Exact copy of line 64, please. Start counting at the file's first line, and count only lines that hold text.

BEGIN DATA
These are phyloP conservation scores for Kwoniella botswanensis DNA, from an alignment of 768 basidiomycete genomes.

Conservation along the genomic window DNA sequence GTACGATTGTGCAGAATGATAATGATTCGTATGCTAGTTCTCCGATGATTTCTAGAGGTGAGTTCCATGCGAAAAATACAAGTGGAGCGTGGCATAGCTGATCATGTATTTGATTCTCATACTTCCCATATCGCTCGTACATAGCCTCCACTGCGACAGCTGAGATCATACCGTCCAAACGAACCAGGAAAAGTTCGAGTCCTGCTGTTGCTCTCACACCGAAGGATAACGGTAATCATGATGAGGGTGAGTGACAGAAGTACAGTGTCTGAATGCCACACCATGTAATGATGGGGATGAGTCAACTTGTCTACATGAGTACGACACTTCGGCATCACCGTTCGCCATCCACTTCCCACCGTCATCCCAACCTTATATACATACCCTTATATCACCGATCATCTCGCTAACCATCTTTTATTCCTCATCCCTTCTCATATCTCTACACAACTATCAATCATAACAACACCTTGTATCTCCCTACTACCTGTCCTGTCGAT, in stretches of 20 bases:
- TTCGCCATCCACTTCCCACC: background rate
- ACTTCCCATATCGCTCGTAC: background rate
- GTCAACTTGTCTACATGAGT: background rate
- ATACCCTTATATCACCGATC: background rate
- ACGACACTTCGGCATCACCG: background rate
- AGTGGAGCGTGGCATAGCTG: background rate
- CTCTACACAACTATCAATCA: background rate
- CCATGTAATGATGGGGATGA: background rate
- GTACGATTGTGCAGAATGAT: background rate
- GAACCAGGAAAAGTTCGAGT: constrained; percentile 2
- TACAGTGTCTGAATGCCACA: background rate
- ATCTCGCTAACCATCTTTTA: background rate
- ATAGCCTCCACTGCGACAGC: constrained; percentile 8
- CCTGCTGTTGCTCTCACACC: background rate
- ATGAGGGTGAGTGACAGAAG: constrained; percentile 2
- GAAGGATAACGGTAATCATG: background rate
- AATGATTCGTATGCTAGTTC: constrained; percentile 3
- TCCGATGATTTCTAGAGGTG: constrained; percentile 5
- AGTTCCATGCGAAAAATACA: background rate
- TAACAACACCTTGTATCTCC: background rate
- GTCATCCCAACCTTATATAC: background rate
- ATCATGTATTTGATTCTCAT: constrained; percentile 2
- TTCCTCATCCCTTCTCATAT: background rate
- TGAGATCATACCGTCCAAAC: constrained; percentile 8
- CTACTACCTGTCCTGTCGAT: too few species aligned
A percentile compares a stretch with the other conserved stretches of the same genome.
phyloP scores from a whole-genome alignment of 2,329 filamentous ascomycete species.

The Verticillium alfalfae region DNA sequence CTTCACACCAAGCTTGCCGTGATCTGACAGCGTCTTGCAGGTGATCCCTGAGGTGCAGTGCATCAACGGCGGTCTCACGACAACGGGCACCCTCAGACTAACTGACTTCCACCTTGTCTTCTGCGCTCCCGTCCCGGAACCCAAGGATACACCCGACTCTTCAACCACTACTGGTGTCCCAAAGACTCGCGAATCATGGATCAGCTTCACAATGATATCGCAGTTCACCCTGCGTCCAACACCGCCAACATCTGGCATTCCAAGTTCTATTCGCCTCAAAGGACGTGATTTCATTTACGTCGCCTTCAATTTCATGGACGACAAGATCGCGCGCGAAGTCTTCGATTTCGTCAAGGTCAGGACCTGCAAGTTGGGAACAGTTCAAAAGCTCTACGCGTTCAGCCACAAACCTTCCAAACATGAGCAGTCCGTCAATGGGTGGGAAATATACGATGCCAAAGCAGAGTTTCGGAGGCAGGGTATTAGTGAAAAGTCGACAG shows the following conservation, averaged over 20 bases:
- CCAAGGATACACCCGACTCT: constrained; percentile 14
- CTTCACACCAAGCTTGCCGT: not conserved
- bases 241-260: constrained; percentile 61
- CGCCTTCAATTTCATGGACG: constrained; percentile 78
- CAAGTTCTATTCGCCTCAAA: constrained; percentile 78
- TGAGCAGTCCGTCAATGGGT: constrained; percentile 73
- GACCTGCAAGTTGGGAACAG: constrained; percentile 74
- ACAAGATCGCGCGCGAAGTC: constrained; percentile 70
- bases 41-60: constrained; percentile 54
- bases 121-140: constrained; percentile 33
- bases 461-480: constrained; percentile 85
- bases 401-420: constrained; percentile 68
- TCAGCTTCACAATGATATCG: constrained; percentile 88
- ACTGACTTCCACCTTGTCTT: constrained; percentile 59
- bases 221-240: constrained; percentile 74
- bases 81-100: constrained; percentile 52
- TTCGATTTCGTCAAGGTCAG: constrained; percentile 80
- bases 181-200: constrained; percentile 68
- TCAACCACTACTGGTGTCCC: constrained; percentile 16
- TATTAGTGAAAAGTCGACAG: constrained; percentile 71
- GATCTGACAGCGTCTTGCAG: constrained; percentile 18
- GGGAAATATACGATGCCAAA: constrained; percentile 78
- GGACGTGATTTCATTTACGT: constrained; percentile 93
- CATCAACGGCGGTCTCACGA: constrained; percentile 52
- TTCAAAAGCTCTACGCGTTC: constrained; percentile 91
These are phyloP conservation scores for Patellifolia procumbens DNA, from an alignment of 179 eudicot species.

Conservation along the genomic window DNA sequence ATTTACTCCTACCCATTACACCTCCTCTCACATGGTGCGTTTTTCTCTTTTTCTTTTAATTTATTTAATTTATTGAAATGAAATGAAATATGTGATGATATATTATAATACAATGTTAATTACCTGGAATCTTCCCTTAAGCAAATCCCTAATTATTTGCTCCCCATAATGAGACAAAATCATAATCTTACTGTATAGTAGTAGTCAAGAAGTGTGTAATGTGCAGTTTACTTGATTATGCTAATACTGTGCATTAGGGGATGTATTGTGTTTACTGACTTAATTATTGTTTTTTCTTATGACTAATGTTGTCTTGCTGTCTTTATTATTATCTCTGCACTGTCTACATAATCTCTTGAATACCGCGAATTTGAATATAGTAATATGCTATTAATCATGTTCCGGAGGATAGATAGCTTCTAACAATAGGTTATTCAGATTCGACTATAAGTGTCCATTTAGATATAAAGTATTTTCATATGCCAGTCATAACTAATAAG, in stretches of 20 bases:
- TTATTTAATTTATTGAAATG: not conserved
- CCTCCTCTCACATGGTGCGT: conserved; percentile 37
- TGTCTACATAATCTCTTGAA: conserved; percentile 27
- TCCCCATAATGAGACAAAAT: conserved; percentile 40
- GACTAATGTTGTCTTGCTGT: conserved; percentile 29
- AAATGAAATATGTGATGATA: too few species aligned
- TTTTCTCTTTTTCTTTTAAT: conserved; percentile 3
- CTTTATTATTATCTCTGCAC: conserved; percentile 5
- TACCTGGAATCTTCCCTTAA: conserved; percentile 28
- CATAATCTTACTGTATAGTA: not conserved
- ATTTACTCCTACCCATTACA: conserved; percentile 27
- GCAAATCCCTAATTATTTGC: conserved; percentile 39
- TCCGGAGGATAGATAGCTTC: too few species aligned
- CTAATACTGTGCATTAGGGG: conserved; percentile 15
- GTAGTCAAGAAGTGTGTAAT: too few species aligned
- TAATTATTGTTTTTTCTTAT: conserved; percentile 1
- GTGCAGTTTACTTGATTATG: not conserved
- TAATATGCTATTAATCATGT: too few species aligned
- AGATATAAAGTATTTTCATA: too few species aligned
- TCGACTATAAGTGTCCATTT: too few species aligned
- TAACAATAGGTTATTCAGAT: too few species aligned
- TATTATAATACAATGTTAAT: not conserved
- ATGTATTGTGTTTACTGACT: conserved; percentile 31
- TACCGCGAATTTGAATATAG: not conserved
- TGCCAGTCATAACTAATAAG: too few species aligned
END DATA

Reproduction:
- TTTTCTCTTTTTCTTTTAAT: conserved; percentile 3